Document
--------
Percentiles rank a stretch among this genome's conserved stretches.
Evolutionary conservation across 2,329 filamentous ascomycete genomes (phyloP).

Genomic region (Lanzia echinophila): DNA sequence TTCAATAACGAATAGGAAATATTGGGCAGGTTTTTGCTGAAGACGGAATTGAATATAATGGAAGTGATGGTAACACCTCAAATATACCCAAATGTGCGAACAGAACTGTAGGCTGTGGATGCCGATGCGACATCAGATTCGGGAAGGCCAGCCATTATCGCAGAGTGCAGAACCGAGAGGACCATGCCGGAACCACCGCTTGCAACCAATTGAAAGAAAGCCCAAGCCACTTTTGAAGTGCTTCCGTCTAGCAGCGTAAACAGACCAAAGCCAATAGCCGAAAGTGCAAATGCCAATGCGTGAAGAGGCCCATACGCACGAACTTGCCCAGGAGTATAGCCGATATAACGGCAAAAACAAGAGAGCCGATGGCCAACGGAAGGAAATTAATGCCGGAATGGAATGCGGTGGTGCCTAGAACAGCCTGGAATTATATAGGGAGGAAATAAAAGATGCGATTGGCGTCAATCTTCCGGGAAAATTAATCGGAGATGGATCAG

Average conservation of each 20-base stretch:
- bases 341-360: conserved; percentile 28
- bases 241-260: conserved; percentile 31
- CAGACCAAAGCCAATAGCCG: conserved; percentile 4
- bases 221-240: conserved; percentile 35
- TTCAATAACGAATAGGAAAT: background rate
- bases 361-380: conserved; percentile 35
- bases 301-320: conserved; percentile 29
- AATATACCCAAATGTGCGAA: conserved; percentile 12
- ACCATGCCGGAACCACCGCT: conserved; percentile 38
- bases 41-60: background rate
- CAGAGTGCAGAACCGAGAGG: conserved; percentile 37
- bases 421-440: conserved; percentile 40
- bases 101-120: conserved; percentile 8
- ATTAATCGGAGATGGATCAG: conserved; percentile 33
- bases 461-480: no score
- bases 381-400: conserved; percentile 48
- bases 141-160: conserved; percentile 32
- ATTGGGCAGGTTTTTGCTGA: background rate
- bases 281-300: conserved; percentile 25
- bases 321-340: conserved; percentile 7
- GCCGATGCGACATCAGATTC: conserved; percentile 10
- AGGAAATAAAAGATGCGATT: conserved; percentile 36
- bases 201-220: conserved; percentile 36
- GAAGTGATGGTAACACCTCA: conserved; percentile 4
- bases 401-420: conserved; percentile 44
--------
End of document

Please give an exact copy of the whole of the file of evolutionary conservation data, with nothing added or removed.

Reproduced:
Percentiles rank a stretch among this genome's conserved stretches.
Evolutionary conservation across 2,329 filamentous ascomycete genomes (phyloP).

Genomic region (Lanzia echinophila): DNA sequence TTCAATAACGAATAGGAAATATTGGGCAGGTTTTTGCTGAAGACGGAATTGAATATAATGGAAGTGATGGTAACACCTCAAATATACCCAAATGTGCGAACAGAACTGTAGGCTGTGGATGCCGATGCGACATCAGATTCGGGAAGGCCAGCCATTATCGCAGAGTGCAGAACCGAGAGGACCATGCCGGAACCACCGCTTGCAACCAATTGAAAGAAAGCCCAAGCCACTTTTGAAGTGCTTCCGTCTAGCAGCGTAAACAGACCAAAGCCAATAGCCGAAAGTGCAAATGCCAATGCGTGAAGAGGCCCATACGCACGAACTTGCCCAGGAGTATAGCCGATATAACGGCAAAAACAAGAGAGCCGATGGCCAACGGAAGGAAATTAATGCCGGAATGGAATGCGGTGGTGCCTAGAACAGCCTGGAATTATATAGGGAGGAAATAAAAGATGCGATTGGCGTCAATCTTCCGGGAAAATTAATCGGAGATGGATCAG

Average conservation of each 20-base stretch:
- bases 341-360: conserved; percentile 28
- bases 241-260: conserved; percentile 31
- CAGACCAAAGCCAATAGCCG: conserved; percentile 4
- bases 221-240: conserved; percentile 35
- TTCAATAACGAATAGGAAAT: background rate
- bases 361-380: conserved; percentile 35
- bases 301-320: conserved; percentile 29
- AATATACCCAAATGTGCGAA: conserved; percentile 12
- ACCATGCCGGAACCACCGCT: conserved; percentile 38
- bases 41-60: background rate
- CAGAGTGCAGAACCGAGAGG: conserved; percentile 37
- bases 421-440: conserved; percentile 40
- bases 101-120: conserved; percentile 8
- ATTAATCGGAGATGGATCAG: conserved; percentile 33
- bases 461-480: no score
- bases 381-400: conserved; percentile 48
- bases 141-160: conserved; percentile 32
- ATTGGGCAGGTTTTTGCTGA: background rate
- bases 281-300: conserved; percentile 25
- bases 321-340: conserved; percentile 7
- GCCGATGCGACATCAGATTC: conserved; percentile 10
- AGGAAATAAAAGATGCGATT: conserved; percentile 36
- bases 201-220: conserved; percentile 36
- GAAGTGATGGTAACACCTCA: conserved; percentile 4
- bases 401-420: conserved; percentile 44